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‘Star Trek Prodigy: Supernova’ Breaks an Infamous Video Game Curse


Tie-in games get bum rap. Often, deservedly so. They can be amazing, but too frequently they’re rushed efforts that seem developed just to make a buck off fans. Some don’t even coalesce with the canon of the franchise they’ve allegedly been created to expand upon. (Don’t forget the notorious ET title, which was not only one of the worst video games of all time but also so poorly received that many cartridges were buried in a landfill.)

Star Trek Prodigy: Supernova breaks this curse.

Set between the first and second half of Star Trek: Prodigy‘s premiere season, the franchise’s all-ages animated series, Supernova succeeds where so many others failed. It’s got solid game mechanics (save for some slightly frustrating camera controls) and fantastic characters (many of them voiced by their TV counterparts), and it actually feels like a story arc that could happen on Prodigy itself. You don’t need to play it to appreciate the show, but you can appreciate the show more if you do.

Believe me when I say I was not expecting to type any of this. Just knowing it was a tie-in game had my hopes about as high as a tribble’s butt. Visions of Street Fighter: The Movie (the game) and Raiders of the Lost Ark for Atari 2600 still haunt me. But it was so well done, I felt compelled to talk to the people who made it. Turns out they knew the low expectations they were up against but were given the tools needed to beat them.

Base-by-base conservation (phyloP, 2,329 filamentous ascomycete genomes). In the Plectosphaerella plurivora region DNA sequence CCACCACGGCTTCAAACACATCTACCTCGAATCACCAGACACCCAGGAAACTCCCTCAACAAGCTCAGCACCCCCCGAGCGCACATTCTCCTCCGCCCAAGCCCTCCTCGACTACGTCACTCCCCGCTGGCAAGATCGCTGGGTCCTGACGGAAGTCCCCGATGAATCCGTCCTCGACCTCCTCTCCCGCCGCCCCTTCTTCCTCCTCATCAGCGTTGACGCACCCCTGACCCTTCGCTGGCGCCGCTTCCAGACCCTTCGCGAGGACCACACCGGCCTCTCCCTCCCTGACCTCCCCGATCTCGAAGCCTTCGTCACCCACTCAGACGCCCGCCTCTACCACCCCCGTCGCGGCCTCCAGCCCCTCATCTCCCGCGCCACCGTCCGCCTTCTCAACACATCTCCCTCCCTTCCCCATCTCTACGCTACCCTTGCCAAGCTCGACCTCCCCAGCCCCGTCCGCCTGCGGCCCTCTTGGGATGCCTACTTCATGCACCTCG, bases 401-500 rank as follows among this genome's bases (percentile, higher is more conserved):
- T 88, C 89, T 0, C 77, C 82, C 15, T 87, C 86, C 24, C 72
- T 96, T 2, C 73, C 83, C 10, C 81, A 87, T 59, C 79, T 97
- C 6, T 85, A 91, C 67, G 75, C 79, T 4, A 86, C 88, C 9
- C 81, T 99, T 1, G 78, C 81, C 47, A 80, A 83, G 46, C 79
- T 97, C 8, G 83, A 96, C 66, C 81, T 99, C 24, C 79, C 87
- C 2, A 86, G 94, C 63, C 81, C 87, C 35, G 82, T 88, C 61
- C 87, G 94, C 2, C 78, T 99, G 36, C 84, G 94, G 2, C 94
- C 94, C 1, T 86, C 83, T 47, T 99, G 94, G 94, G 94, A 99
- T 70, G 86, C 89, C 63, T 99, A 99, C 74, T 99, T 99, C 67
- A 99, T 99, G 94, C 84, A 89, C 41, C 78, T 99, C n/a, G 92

“It’s very rare for a game to tie in to a TV show or a movie to have the level of support that we had,” Martin Korda, a script writer for Star Trek Prodigy: Supernova, told me. “We were given the scripts for all the episodes.”

In addition to scouring those scripts, Korda also worked with Lisa Boyd, one of the show’s writers, to make sure the game’s story would jive with the overall Prodigy universe. According to Boyd, he nailed it. “It was presented to me as already a very authentic Star Trek story,” she says, “I didn’t really need to do much except have Dal and Gwyn flirt a little more.”

But surely it takes more than romance below decks, right? To hear Supernova producer Rudy Lamy told it, yes. Star Trek has a huge, decades-long canon—and the kind of detail-oriented fans who tend to notice when things created to play in their universe don’t fit. So it was on the game’s creators to make sure not just the story, but all the little details—the things that make a tie-in game tie in with stuff—worked too. Everything from creating meaningful collectibles to giving achievements names that made sense in-universe was fair game.

“[We contacted] dozens of people, working multiple times a week with [Prodigy networks] Nickelodeon and Paramount+ to get things right, to make sure the gameplay fits,” Lamy says. The team also paid special attention to the audience of Star Trek: Prodigy. They wanted the game to have an appeal similar to the show’s, making it enjoyable for adults and kids alike.

Those details may seem trivial, but they’re not—and they ensure Star Trek Prodigy: Supernova stays out of the trash for good.



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